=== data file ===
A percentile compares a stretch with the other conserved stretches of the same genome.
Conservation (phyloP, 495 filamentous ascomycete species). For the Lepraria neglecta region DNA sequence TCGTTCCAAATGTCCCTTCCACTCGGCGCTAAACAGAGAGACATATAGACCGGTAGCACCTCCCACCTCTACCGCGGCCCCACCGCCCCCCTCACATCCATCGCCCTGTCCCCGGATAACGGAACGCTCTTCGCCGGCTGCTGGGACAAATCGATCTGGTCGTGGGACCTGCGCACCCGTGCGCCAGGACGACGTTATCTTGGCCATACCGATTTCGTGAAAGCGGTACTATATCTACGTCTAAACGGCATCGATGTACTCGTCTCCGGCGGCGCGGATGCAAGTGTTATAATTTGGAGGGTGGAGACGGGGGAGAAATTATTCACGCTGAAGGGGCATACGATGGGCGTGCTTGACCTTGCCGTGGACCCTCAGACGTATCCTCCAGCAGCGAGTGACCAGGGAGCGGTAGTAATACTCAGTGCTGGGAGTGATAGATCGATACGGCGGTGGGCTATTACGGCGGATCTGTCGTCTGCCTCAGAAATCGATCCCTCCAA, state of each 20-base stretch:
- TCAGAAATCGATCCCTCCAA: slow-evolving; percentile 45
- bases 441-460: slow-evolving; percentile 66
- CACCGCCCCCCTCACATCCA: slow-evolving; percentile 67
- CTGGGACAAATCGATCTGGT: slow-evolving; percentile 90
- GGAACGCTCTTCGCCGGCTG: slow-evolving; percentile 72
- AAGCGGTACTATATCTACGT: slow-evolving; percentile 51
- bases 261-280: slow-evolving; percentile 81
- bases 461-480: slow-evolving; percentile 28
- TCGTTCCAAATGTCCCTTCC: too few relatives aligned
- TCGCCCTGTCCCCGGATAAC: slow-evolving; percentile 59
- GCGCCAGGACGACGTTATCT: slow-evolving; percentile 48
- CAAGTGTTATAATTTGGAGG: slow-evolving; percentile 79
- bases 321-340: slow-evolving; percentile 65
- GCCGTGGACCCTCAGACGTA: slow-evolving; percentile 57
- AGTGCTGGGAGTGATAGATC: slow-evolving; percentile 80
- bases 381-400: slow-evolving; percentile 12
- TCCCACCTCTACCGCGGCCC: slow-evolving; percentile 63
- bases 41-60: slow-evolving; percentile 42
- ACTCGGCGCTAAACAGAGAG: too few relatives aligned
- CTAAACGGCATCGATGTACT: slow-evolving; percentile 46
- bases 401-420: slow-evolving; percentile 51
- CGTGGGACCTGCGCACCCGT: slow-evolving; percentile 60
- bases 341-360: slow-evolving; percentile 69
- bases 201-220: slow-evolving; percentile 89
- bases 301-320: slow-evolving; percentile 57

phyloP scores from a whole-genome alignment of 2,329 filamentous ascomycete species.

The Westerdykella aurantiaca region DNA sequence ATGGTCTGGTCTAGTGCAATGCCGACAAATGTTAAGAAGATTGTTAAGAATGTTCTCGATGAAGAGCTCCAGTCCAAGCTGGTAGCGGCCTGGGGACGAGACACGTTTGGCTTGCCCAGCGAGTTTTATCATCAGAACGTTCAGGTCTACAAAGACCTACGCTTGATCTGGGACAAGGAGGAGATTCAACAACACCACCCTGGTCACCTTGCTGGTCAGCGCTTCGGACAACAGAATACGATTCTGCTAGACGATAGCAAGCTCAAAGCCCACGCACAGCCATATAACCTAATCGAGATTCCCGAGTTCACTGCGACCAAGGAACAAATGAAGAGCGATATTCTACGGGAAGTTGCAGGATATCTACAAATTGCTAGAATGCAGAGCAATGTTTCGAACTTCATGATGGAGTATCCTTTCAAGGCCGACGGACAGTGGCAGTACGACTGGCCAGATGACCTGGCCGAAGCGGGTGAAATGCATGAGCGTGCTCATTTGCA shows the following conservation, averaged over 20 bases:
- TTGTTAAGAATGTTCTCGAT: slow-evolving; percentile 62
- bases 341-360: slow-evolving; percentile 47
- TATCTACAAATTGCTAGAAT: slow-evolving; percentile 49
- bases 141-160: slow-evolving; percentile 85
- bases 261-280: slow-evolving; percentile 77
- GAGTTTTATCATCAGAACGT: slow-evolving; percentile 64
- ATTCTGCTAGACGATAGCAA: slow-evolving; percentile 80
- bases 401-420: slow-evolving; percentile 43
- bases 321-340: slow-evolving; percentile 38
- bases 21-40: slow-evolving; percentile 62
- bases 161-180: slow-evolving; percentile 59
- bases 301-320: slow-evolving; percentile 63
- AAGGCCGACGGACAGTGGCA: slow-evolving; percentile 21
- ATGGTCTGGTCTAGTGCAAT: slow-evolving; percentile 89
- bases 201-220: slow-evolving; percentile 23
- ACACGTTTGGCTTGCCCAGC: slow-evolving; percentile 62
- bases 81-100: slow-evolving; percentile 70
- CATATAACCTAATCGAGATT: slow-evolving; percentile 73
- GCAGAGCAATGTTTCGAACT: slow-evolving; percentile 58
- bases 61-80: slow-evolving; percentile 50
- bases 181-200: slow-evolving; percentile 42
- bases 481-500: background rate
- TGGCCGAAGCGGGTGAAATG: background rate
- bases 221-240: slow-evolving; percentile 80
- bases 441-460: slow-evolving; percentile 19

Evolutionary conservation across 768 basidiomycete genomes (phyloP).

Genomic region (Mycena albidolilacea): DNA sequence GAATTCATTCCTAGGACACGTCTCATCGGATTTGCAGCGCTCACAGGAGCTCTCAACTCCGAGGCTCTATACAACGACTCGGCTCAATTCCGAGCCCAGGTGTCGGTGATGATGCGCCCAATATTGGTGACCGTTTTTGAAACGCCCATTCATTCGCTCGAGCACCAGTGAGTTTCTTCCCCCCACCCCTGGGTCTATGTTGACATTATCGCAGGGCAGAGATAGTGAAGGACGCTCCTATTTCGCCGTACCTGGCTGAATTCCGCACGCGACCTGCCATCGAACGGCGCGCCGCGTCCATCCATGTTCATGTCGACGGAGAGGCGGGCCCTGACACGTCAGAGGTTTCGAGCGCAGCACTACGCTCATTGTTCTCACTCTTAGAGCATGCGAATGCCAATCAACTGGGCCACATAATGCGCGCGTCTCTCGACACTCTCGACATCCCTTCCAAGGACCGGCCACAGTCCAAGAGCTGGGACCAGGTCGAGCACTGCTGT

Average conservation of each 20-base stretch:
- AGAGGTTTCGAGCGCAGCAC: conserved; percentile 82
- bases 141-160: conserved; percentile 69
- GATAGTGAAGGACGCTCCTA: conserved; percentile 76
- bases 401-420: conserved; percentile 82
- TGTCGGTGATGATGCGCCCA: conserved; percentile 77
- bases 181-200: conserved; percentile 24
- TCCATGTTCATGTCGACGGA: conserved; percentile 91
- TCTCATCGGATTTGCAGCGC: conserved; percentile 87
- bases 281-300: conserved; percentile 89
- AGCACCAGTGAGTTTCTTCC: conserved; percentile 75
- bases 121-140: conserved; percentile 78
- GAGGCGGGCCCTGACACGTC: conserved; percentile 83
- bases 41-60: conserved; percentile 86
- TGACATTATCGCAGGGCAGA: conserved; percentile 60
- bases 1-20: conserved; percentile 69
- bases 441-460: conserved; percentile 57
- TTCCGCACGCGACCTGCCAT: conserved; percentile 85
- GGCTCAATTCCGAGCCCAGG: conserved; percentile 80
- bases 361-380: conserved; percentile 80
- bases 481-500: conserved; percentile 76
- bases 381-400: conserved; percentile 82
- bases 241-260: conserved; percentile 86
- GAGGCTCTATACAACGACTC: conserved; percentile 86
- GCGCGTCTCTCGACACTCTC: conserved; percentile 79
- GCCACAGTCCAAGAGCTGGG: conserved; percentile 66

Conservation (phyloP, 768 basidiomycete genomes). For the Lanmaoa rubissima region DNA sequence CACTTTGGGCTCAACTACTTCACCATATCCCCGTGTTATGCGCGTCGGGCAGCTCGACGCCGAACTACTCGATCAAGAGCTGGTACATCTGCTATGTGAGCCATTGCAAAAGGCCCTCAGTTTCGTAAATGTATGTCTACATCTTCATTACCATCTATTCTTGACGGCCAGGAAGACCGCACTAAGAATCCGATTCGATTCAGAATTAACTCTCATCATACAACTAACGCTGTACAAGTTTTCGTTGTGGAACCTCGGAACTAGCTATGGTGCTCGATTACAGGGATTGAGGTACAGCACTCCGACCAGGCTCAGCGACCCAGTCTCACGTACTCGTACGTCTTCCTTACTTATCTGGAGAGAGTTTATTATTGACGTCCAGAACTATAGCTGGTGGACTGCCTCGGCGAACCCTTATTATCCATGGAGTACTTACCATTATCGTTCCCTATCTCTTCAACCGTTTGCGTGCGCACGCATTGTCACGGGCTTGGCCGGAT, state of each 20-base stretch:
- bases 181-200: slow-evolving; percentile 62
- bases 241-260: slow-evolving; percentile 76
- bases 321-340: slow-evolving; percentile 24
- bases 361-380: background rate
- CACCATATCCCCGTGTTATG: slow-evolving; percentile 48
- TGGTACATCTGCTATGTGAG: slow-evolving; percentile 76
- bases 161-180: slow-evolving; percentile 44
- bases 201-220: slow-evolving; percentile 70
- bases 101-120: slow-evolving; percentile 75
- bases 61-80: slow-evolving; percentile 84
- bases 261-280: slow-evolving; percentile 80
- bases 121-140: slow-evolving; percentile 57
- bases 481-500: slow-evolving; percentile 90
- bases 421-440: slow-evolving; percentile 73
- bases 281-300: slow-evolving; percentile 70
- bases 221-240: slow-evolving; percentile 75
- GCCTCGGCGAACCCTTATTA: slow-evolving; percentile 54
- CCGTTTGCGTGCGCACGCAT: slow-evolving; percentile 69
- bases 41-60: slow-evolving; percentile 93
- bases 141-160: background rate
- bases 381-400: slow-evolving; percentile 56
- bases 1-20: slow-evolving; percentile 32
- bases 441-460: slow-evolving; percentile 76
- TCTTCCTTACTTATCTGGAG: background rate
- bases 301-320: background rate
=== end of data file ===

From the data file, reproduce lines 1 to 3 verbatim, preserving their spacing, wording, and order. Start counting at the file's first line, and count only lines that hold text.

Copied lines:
A percentile compares a stretch with the other conserved stretches of the same genome.
Conservation (phyloP, 495 filamentous ascomycete species). For the Lepraria neglecta region DNA sequence TCGTTCCAAATGTCCCTTCCACTCGGCGCTAAACAGAGAGACATATAGACCGGTAGCACCTCCCACCTCTACCGCGGCCCCACCGCCCCCCTCACATCCATCGCCCTGTCCCCGGATAACGGAACGCTCTTCGCCGGCTGCTGGGACAAATCGATCTGGTCGTGGGACCTGCGCACCCGTGCGCCAGGACGACGTTATCTTGGCCATACCGATTTCGTGAAAGCGGTACTATATCTACGTCTAAACGGCATCGATGTACTCGTCTCCGGCGGCGCGGATGCAAGTGTTATAATTTGGAGGGTGGAGACGGGGGAGAAATTATTCACGCTGAAGGGGCATACGATGGGCGTGCTTGACCTTGCCGTGGACCCTCAGACGTATCCTCCAGCAGCGAGTGACCAGGGAGCGGTAGTAATACTCAGTGCTGGGAGTGATAGATCGATACGGCGGTGGGCTATTACGGCGGATCTGTCGTCTGCCTCAGAAATCGATCCCTCCAA, state of each 20-base stretch:
- TCAGAAATCGATCCCTCCAA: slow-evolving; percentile 45